What can we do?

It is a terrifying time to be alive. The fear is palpable and everyone has the blame squarely placed on someone else’s shoulders. Thanks, Obama. JUST KIDDING. This is a serious post (seriously, no offense to our president AT ALL!), but if you’ve read anything I’ve written previously, you know humor is my defense mechanism. Chandler Bing, anyone? That’s me. Tangent.

Tragedies are being shown on what seems like a continuous loop on social media. The news is full of mass shootings, blatant racism, bigotry, political nightmares, what amounts to outright genocide missions, and I don’t know about you, but I feel like I want to round up my VIPs, pool our money and get the eff out of Dodge. Can we buy a small island and just huddle together, safely away from this… this hateful world?

Sadly, no. I want to keep my children safe, but I couldn’t, in good conscience, turn a blind eye to this even if it were an option. But, how can I keep living in this chaos? How can I explain to my children what is going on in this world? How can I leave my house with them when just this week a mother was arrested for threatening to shoot up her child’s daycare? This happened in my town. If you want to get particular, in my neighborhood.

How in the world can I make any sort of difference? I preach kindness and tolerance to my children on a daily basis. It’s really the most important quality I think they can have. If they are nothing more than kind women in their lifetimes, I have succeeded. But, there is more to it than that. Kindness is an off shoot of compassion.


And with all of the vile, putrid, hurtful, ignorant, hateful venom I read, hear, and see multiple times every single day? I’m thinking it’s sorely lacking in our world.

My children go to school with a hugely diverse population of students and teachers. It’s one of so many reasons I adore their school. Some of their classmates have more than us. Some have far less. Some are Muslim, which means, of course, that some of the parents are, too. I see them and I ache for them. If I am terrified, as a white woman, for my family, how must they be feeling? How can I let them know that I stand beside them? That while fear is all around (and I feel it, too. I am not a perfect person – at all.), I refuse to fall down that ignorant rabbit hole. And I will parent my children accordingly.

I recently read a status update posted a proud Muslim woman named Sofia Ali-Khan, graciously offering suggestions for non-Muslims to show their support.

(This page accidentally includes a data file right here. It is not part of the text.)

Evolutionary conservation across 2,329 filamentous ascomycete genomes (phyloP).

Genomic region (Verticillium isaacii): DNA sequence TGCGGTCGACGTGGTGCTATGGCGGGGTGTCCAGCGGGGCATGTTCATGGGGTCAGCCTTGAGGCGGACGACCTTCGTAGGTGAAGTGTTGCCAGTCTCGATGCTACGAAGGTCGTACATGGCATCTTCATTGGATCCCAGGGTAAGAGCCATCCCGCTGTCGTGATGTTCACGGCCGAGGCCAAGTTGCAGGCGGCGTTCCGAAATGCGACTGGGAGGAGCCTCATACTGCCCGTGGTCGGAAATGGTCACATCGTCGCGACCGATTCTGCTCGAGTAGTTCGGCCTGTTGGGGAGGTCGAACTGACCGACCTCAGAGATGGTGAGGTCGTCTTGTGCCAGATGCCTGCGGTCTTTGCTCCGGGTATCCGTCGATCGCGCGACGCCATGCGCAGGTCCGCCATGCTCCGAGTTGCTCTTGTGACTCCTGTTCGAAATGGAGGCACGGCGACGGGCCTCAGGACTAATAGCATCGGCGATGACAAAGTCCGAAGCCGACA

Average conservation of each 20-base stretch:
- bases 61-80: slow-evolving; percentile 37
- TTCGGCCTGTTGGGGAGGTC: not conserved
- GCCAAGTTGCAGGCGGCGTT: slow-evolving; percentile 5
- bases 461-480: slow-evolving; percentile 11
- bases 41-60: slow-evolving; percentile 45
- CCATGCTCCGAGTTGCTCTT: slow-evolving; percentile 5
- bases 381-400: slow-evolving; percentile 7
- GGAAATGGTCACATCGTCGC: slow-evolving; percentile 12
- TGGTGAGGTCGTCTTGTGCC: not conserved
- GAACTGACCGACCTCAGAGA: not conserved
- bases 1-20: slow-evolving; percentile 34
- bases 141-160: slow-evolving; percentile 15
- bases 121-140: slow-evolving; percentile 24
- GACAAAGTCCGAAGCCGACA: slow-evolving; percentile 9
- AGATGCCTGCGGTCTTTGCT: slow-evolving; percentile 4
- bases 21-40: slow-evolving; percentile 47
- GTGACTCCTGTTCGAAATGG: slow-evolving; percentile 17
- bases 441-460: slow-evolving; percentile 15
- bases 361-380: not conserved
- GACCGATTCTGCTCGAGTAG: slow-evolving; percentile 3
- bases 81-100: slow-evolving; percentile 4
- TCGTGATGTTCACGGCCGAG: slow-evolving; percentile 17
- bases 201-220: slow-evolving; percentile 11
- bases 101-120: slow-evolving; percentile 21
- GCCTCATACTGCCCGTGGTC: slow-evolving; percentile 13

“Out yourself as someone who won’t stand for Islamophobia, or will stand with Muslims—there is an awful lot of hate filling the airways, and there are an awful lot of people with access to the media and/or authority stirring the pot about Muslims. Please help fill that space with support instead. Post, write, use your profile picture or blog to voice your support.”

I can do that. I encourage you to find her on Facebook and read her full post. It is filled with simple, yet powerful ways to help our fellow humans during this uncertain time in history.

I feel like the universe is reaching out to me, to help me find ways to be a better me, to help my children be loving, compassionate, kind citizens of this world. Yesterday, while listening to one of my favorite TED podcasts, I heard a portion of a talk given by political pundit and CNN contributor, Sally Kohn. It’s not a recent talk, but it resonates. In it, she talks about giving up on being politically correct and instead, focusing on being emotionally correct. Whoa, right? It’s not about seeing the world through rose-colored glasses and it’s not about forcing yourself to – whether superficially or not – change your own point of view to someone else’s.

“Emotional correctness is the tone, the feeling, how we say what we say. The respect and compassion we show one another. We spend so much time talking past one another and not enough time talking through our disagreements. And if we can start having compassion for one another, then we have a shot at building common ground.”

LIGHT BULB MOMENT, PEOPLE. I mean, I could quote her entire five-minute talk, but instead, I’ll just encourage you to give it a view. This isn’t a politically motivated sentiment. Honestly, it has nothing at all to do with politics. It has everything to do with human decency.

Human decency. What a concept.

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